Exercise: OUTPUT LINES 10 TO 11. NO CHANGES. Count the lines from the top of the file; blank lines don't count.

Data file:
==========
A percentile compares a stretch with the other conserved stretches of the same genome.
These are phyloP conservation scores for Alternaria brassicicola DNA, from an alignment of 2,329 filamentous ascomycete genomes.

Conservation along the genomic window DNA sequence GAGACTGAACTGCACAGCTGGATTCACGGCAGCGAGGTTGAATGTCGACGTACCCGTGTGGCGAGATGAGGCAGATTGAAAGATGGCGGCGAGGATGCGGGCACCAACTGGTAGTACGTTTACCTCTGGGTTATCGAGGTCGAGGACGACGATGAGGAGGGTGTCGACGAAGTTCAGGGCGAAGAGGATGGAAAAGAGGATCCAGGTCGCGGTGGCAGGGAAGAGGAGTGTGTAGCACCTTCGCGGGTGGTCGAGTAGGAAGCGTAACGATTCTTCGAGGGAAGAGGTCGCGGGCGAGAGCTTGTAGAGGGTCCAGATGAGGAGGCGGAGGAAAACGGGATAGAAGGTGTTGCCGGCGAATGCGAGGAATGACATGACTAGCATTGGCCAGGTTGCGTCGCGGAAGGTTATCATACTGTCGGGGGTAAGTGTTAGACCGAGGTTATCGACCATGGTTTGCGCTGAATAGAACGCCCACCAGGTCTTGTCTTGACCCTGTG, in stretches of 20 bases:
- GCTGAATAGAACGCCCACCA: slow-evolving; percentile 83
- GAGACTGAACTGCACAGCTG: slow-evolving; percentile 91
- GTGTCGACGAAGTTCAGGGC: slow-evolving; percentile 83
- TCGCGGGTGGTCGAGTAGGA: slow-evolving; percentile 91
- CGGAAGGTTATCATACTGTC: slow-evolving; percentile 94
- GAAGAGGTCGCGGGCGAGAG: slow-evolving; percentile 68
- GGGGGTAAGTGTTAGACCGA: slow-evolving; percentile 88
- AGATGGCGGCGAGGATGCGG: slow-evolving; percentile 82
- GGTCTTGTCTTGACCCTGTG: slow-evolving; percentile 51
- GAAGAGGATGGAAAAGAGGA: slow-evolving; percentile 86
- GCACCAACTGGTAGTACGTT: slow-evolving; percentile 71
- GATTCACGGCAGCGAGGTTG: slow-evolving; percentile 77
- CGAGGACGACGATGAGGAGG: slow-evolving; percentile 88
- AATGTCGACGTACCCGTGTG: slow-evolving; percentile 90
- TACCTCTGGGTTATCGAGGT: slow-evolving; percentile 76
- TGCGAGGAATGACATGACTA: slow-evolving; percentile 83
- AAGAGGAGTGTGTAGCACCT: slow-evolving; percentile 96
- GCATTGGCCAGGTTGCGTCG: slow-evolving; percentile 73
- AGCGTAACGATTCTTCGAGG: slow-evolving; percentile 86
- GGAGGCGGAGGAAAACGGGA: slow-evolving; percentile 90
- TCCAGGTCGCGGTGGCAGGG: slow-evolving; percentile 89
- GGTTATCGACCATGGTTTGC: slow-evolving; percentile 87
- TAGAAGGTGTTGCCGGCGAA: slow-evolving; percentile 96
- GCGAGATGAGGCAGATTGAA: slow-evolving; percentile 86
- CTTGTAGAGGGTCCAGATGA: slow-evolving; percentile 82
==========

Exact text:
- GGGGGTAAGTGTTAGACCGA: slow-evolving; percentile 88
- AGATGGCGGCGAGGATGCGG: slow-evolving; percentile 82